I think that’s all the non-information I want to impart for today.  You’ll see me (I fervently hope.) again in a couple of days.

Archon’s Exciting Work Life

The inestimable John Erickson invited me to make him slack-jawed with tales of my work history.  The only thing about the story of me and my career that would make anyone go slack-jawed is why half of Southern Ontario hasn’t lapsed into a coma.

With no life-plan, and only a grade twelve education, I worked almost a year at a Royal Bank, before I realized that it and I were not good partners. I put in a summer season as the pro-shop assistant at a country-club golf course, although, as a paper-work diversion, I was on the books as the golf Pro.  I moved from Southampton Ontario, to Kitchener, because that’s where the jobs were, then. With no experience and little training, I went back to an adult education course.

After graduating (again), I worked as a Production Clerk at a shoe factory. The company moved me to a skate plant, where I set blades on boots. When they found that I could read well enough to not put out size 12 hockey blades to be attached to little girls’ figure skates, I became a Production Scheduler. They tried to train me for Quality Control, but a recession was on. I got a job at a steel warehouse/fabricating shop. I started as an Inventory Clerk, filled in for two months as Acting Inventory Manager, moved to Expediter, and later up to Buyer, over 7 years. Leaving there, I became a Purchasing Agent for a couple of years at a large millwright/rigging shop, with some metal fab. and machining. I left that company to be the Purchasing Agent at a large (400 employee) precision machine shop that made automotive, dental, medical and atomic energy parts, for four years.

I got a job as a fancy-named Materials Manager at a small auto-parts stamping shop for two years. I had 8 people working under me. The title just meant I had all the responsibility – with none of the authority. I got shit on from above, and had it rubbed in from below. When the company president found that I had ethics, he pulled the employment rug out from under me.

I tried outside sales, first for a small local courier, then for a safety-supply company, but, with no sales experience and no established territory, I couldn’t support the family. I drifted on and off unemployment for a couple of years. I delivered flyers and catalogs. I worked for a small, and later, a larger building-custodial firm. I spent a couple of years with a Security Guard firm. I patrolled a couple of downtown hotels, and then got moved to a shoe/boot/slipper plant.

I had worked with the leather-cutting department foreman years before. After about a year as security, he talked me into working for him. Starting at $7.01/hr, I worked up to $9.25. He put me on a piece-work job, where the previous operator had made $13.+/hr. Not only did I stay at the nine dollar figure, the company was busy going bankrupt, and I either went back to $7.01 or found a new job.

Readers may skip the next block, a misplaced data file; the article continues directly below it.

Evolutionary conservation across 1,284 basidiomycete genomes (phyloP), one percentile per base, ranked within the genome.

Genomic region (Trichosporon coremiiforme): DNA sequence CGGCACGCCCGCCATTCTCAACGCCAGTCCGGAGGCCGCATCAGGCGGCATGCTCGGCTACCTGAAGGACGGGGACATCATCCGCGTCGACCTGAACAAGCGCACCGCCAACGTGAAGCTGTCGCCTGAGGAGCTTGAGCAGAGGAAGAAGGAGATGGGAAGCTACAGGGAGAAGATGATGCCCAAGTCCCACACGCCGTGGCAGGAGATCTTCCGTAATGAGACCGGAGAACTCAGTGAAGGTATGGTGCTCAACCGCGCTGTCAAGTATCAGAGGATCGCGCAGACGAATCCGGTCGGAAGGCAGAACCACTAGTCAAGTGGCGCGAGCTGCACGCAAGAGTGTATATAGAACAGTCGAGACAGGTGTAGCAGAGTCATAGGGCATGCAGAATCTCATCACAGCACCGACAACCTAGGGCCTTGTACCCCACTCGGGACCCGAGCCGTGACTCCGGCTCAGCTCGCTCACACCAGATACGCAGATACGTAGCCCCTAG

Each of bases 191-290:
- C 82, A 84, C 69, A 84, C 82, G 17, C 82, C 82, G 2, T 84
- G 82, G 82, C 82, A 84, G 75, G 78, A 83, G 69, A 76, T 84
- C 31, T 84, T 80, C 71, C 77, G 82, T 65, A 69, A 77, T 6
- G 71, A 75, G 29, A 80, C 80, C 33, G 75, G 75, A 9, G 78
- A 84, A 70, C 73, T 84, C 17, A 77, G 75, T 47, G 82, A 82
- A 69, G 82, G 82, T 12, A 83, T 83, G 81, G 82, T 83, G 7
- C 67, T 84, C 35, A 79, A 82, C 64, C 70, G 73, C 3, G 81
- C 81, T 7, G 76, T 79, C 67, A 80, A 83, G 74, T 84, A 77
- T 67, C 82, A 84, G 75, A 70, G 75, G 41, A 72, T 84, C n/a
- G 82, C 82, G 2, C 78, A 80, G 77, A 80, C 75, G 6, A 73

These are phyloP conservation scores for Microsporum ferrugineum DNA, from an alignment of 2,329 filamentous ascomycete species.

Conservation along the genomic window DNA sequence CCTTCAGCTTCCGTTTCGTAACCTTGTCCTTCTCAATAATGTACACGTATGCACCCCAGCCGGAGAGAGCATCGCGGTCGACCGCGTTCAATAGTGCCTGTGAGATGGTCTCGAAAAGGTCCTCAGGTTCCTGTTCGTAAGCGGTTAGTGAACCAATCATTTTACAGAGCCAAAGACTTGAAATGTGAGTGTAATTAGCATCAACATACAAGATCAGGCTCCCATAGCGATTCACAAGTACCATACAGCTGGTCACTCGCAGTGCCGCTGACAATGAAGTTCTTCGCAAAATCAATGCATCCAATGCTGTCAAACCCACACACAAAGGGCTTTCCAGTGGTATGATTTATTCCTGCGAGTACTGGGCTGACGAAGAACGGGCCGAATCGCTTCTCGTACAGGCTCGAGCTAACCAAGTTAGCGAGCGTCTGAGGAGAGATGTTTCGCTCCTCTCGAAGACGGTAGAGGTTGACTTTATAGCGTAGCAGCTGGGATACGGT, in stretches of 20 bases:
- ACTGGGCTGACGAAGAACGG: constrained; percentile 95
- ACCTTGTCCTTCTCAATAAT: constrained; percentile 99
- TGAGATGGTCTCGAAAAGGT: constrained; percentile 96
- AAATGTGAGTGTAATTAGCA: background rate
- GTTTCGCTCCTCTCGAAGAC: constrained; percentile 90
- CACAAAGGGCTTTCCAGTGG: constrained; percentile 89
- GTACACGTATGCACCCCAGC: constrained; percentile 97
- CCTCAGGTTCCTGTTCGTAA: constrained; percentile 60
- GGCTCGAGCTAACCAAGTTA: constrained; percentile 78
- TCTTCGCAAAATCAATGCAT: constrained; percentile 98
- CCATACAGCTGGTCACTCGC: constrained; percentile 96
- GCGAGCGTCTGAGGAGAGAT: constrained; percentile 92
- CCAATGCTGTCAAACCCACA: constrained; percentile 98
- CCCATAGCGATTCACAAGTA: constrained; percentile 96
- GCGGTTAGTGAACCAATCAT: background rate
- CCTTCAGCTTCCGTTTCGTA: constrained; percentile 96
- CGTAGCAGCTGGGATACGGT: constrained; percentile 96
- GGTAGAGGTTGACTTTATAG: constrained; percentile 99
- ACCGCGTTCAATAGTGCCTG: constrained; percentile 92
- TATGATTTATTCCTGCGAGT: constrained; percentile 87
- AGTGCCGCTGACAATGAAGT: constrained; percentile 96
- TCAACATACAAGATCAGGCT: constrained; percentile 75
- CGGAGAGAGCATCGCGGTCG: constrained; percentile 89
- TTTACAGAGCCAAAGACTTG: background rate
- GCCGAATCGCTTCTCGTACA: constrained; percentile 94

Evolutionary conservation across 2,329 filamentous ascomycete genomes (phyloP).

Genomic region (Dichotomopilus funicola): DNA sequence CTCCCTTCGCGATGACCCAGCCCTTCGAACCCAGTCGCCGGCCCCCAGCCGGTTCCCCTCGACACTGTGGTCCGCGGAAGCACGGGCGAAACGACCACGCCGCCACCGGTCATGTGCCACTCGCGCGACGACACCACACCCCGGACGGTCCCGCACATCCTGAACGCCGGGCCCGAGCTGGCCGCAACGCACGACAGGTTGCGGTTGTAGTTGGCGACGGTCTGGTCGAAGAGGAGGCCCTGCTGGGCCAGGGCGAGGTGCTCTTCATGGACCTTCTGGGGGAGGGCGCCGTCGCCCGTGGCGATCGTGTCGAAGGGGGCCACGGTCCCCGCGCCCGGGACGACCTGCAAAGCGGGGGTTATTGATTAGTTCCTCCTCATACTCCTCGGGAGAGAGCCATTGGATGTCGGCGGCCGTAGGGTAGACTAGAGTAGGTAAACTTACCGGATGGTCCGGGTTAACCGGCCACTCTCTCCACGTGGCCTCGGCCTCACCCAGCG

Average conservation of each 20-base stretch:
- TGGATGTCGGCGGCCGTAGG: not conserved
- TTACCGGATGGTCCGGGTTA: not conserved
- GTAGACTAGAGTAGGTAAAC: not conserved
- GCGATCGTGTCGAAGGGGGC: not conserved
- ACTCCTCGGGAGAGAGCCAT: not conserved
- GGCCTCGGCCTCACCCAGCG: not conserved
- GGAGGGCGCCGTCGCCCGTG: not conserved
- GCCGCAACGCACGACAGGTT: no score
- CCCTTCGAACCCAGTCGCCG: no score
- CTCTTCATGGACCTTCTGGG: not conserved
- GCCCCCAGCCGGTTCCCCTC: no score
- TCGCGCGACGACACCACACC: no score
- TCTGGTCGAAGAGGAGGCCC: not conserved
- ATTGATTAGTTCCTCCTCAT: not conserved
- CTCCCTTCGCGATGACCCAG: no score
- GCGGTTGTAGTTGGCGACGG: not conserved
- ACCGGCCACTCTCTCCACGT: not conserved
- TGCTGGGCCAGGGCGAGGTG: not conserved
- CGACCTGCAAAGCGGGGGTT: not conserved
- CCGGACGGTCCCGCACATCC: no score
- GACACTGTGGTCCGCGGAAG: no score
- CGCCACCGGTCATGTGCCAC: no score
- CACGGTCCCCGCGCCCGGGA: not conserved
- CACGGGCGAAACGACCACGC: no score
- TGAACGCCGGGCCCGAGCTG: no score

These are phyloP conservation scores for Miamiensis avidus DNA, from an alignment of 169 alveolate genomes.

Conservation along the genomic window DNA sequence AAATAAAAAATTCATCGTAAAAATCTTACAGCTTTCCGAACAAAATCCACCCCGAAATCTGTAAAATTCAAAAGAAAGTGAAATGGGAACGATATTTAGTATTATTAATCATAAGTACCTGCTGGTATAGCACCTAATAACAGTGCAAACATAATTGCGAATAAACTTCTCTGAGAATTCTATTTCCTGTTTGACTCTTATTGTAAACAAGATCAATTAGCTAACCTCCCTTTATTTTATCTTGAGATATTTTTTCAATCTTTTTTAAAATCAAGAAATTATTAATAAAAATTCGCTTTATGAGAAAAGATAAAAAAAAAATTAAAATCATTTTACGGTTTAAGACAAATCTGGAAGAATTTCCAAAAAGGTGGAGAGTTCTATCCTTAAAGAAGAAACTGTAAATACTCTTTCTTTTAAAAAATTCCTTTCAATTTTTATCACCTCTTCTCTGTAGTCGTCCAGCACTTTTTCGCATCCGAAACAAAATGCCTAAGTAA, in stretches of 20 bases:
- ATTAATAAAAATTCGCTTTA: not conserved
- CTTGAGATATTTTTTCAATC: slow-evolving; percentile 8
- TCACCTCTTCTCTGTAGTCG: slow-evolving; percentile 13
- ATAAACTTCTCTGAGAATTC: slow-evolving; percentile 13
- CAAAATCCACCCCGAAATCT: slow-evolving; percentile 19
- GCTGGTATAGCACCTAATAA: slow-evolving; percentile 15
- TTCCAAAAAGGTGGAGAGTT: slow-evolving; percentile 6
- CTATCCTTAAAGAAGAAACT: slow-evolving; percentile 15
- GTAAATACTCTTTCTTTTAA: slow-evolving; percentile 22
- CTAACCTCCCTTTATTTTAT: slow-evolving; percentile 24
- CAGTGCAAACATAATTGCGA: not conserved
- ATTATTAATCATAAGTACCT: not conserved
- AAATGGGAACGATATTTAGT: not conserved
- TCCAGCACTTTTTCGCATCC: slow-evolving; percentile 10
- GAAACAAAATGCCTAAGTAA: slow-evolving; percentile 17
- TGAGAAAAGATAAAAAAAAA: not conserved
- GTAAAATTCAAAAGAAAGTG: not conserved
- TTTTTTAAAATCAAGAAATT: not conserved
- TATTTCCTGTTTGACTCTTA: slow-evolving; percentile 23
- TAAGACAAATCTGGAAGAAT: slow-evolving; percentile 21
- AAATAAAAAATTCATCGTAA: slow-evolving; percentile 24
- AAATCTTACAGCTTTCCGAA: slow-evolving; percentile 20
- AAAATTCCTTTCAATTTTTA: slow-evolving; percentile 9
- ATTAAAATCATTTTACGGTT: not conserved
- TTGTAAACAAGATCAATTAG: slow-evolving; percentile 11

I took the seven bucks, and his shit, for a couple of months, until the previous press operator told me that her new employer was hiring – at $11.35. If you dig back to about August, you’ll find a post about how I got that job. The economy now booming, I kept that job for 17.35 years, through three corporate owners. The last wanted to expand too fast, and bought a lot of small plants, all over North America. When the boom went bust again, inevitably, they were asset-rich, but cash-flow poor, and jobs got eliminated until the entire plant closed.

I found that now, jobs were obtained by working through temp-agencies. I got a piece-of-cake job at a steel-parts producer. Just as I was about to be taken on full-time, the 2008 recession kicked in. Thinking I was only going to be laid off for three weeks over Christmas/New Years, I had the temp agency get me a fill-in job with a medium-sized transport firm. The parts firm went kaput, and I had to stick with the new job.

They were shipping steel coils by rail-car, to the prairies and B.C. I worked as part of a framing crew, using lumber to brace the coils from moving during transit. In and out of the terminal and the boxcars, we got rained and snowed on. Not properly wired for compressors, lights and heaters, it was stiflingly hot in the summer, cold in the winter, and dark in the rail-cars, on a four-to-midnight shift. Broken lumber for splinters, nails sticking out, nail-guns and circular saws, I’m surprised no-one was seriously injured.

It was a very physically demanding job, just at the time of life when strength, stamina and body control were waning.  I put in just over two years before qualifying for full government pension, got to Hell out, or got out of Hell, and retired.

It might be a bit different for people with a skilled trade, but for guys like me, working at one job, or for one company your entire life, was over years ago.  My father had had at least ten different jobs by the time I hit the market, and three or four more after I left home.  There are still exceptions.  One of the co-workers at the auto-parts plant retired with 48 years seniority.  He’d been there through six owners/name changes.  The joke was, that he had been waiting at the corner for a trolley-bus, and they erected the building around him.

Now you know the sad employment history of The Archon. Do you feel sorry for poor old Archon, or just sorry for yourself for having read this tale of woe?